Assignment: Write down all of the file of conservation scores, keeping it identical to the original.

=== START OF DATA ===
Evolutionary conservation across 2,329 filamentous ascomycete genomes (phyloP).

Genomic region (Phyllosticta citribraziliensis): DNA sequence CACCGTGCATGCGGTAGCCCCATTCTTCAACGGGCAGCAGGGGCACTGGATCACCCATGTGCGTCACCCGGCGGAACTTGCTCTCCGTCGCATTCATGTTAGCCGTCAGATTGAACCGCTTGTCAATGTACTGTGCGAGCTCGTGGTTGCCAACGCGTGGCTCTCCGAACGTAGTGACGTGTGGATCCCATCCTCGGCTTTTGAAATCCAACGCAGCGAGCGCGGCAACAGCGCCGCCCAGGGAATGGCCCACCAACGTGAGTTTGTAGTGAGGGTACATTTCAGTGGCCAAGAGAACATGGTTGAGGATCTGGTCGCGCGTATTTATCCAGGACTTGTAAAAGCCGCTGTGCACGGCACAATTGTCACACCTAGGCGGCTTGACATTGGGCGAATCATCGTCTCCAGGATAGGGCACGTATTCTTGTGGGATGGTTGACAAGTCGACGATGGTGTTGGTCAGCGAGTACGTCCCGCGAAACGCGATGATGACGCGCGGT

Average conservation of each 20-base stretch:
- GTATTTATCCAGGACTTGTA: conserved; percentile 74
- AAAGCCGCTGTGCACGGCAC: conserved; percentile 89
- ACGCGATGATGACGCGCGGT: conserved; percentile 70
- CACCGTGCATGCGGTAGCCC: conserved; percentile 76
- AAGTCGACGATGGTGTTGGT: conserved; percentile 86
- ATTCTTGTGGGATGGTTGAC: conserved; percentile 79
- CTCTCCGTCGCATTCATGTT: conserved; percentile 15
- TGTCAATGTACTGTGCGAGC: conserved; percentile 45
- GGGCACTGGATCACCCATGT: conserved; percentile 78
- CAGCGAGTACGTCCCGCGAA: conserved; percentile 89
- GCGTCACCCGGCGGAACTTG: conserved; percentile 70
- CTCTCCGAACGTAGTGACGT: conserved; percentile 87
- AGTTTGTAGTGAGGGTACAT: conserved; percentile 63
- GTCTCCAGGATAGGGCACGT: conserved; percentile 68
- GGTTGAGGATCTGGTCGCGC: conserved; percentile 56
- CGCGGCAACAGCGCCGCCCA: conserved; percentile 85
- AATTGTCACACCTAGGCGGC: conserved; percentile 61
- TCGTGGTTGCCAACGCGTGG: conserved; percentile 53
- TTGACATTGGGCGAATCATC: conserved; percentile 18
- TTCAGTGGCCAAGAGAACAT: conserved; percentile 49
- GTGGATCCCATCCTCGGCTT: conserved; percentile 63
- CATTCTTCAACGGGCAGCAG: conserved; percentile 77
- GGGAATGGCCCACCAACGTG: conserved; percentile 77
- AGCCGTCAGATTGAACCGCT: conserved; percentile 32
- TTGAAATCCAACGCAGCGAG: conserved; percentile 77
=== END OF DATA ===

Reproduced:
Evolutionary conservation across 2,329 filamentous ascomycete genomes (phyloP).

Genomic region (Phyllosticta citribraziliensis): DNA sequence CACCGTGCATGCGGTAGCCCCATTCTTCAACGGGCAGCAGGGGCACTGGATCACCCATGTGCGTCACCCGGCGGAACTTGCTCTCCGTCGCATTCATGTTAGCCGTCAGATTGAACCGCTTGTCAATGTACTGTGCGAGCTCGTGGTTGCCAACGCGTGGCTCTCCGAACGTAGTGACGTGTGGATCCCATCCTCGGCTTTTGAAATCCAACGCAGCGAGCGCGGCAACAGCGCCGCCCAGGGAATGGCCCACCAACGTGAGTTTGTAGTGAGGGTACATTTCAGTGGCCAAGAGAACATGGTTGAGGATCTGGTCGCGCGTATTTATCCAGGACTTGTAAAAGCCGCTGTGCACGGCACAATTGTCACACCTAGGCGGCTTGACATTGGGCGAATCATCGTCTCCAGGATAGGGCACGTATTCTTGTGGGATGGTTGACAAGTCGACGATGGTGTTGGTCAGCGAGTACGTCCCGCGAAACGCGATGATGACGCGCGGT

Average conservation of each 20-base stretch:
- GTATTTATCCAGGACTTGTA: conserved; percentile 74
- AAAGCCGCTGTGCACGGCAC: conserved; percentile 89
- ACGCGATGATGACGCGCGGT: conserved; percentile 70
- CACCGTGCATGCGGTAGCCC: conserved; percentile 76
- AAGTCGACGATGGTGTTGGT: conserved; percentile 86
- ATTCTTGTGGGATGGTTGAC: conserved; percentile 79
- CTCTCCGTCGCATTCATGTT: conserved; percentile 15
- TGTCAATGTACTGTGCGAGC: conserved; percentile 45
- GGGCACTGGATCACCCATGT: conserved; percentile 78
- CAGCGAGTACGTCCCGCGAA: conserved; percentile 89
- GCGTCACCCGGCGGAACTTG: conserved; percentile 70
- CTCTCCGAACGTAGTGACGT: conserved; percentile 87
- AGTTTGTAGTGAGGGTACAT: conserved; percentile 63
- GTCTCCAGGATAGGGCACGT: conserved; percentile 68
- GGTTGAGGATCTGGTCGCGC: conserved; percentile 56
- CGCGGCAACAGCGCCGCCCA: conserved; percentile 85
- AATTGTCACACCTAGGCGGC: conserved; percentile 61
- TCGTGGTTGCCAACGCGTGG: conserved; percentile 53
- TTGACATTGGGCGAATCATC: conserved; percentile 18
- TTCAGTGGCCAAGAGAACAT: conserved; percentile 49
- GTGGATCCCATCCTCGGCTT: conserved; percentile 63
- CATTCTTCAACGGGCAGCAG: conserved; percentile 77
- GGGAATGGCCCACCAACGTG: conserved; percentile 77
- AGCCGTCAGATTGAACCGCT: conserved; percentile 32
- TTGAAATCCAACGCAGCGAG: conserved; percentile 77